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dc.contributor.authorDriscoll, Don, S.J.en_US
dc.identifier.otherLectionary number: 39en_US
dc.description.abstractFrom the time I was a small child to this day, Holy Thursday services have continued to be the most moving liturgies of my life. In a few short hours at the great supper, Jesus is summarizing for us, represented by the Twelve, all that he had taught them in the previous three years.||Imagine what his human feelings are as he's saying good bye to his closest friends. Jesus knows that they haven't grasped his teachings well. And he realizes how weak they'll be in the coming hours. But what touches me deeply is that despite his awareness of their weakness - even telling them that they'd be ashamed of him, deny him, and abandon him, leaving him to die alone - he repeatedly tells them: "Remember me as loving you."|Every Mass is a mystical moment for hearing this wonderful message of Jesus' unconditional love of me. The tough part is accepting his love. The great Protestant theologian, Paul Tillich, defined faith as "The courage to accept acceptance." I pray often to be open to receiving such a great gift. The deepening awareness of how loved I am awakens within me gifts of joy, peace, confidence, and a greater desire to serve God.|Finally, may I offer a prayerful suggeston that helps me at Mass?|At the Last Supper and in every liturgy we hear the words that tell us Jesus took bread - blessed, broke and gave it to his disciples. In the same way we have been 'taken', that is, chosen to BE. From the billions of possible humans, God from all eternity affectionately chose me to BE.|Secondly, we have been blessed. Every parent loves to be thanked. As we reflect on the multiplicity of gifts we have been blessed with, our hearts will be flooded with gratitude.|The third movement is broken. We all have broken our covenant with God. And we have been broken by the hurts from others. These experiences, too, can be seen as gifts enabling us to understand and accept each other's brokenness.|Lastly, we have been given. Given to one another to reveal that our God lives and loves us so faithfully.|Understanding Jesus' message at the Last Supper will enable us to move through the 'Good Fridays' of our lives to the endless resurrections promised to us at that first Easter.en_US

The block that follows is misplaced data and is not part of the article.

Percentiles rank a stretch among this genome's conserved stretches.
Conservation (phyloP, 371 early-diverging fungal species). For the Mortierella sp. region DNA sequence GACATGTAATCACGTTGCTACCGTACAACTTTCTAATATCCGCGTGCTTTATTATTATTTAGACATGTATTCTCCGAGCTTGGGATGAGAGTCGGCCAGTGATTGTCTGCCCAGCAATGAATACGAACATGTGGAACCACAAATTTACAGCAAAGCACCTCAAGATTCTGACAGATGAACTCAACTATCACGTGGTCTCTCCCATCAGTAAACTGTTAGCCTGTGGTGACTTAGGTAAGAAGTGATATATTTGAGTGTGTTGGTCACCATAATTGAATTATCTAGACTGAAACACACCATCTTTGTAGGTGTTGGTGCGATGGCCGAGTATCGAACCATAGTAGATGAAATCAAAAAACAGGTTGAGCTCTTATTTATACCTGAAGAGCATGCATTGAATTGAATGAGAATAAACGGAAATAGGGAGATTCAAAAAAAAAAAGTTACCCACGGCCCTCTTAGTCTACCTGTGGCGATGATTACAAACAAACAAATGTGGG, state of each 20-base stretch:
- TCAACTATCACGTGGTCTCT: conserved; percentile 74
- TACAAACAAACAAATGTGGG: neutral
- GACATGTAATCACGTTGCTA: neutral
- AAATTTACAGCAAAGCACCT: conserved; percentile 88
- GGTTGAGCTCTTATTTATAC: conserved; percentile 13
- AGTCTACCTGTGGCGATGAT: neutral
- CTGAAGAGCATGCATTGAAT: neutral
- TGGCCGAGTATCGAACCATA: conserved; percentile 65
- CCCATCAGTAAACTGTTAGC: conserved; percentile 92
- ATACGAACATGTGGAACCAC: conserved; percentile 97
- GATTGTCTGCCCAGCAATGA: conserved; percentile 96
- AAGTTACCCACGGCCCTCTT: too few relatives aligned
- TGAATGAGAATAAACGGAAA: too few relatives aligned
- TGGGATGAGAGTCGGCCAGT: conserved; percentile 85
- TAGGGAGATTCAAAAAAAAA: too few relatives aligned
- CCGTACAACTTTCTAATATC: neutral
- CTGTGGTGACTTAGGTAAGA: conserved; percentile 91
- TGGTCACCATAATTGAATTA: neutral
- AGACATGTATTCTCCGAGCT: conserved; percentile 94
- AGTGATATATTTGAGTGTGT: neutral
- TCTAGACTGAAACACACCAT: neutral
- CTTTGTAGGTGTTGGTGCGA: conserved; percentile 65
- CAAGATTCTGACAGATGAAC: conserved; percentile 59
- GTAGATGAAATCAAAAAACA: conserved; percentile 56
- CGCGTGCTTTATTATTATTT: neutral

dc.publisherUniversity Ministry, Creighton University.en_US
dc.rightsThese reflections may not be sold or used commercially without permission. Personal or parish use is permitted.en_US
dc.subject.otherHoly Thursdayen_US
dc.titleReflection for March 24, 2005: Holy Thursday.en_US
dc.rights.holderUniversity Ministry, Creighton University.en_US
dc.publisher.locationOmaha, Nebraska, United Statesen_US
dc.program.unitSchool of Pharmacy and Health Professionsen_US
dc.contributor.cuauthorDriscoll, Donald D., S.J.en_US Triduumen_US Triduumen_US
dc.subject.local1Exodus 12:1-8, 11-14en_US
dc.subject.local2Psalms 116:12-13, 15-16, 17-18en_US
dc.subject.local31 Corinthians 11:23-26en_US
dc.subject.local4John 13:1-15en_US
dc.title.seriesDaily Reflections (Meditations) on the Scriptures from the Roman Catholic Lectionary.en_US Aen_US

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  • Daily Reflections Archive
    Reflections written by Creighton University faculty, staff, and administrators on the daily mass readings.

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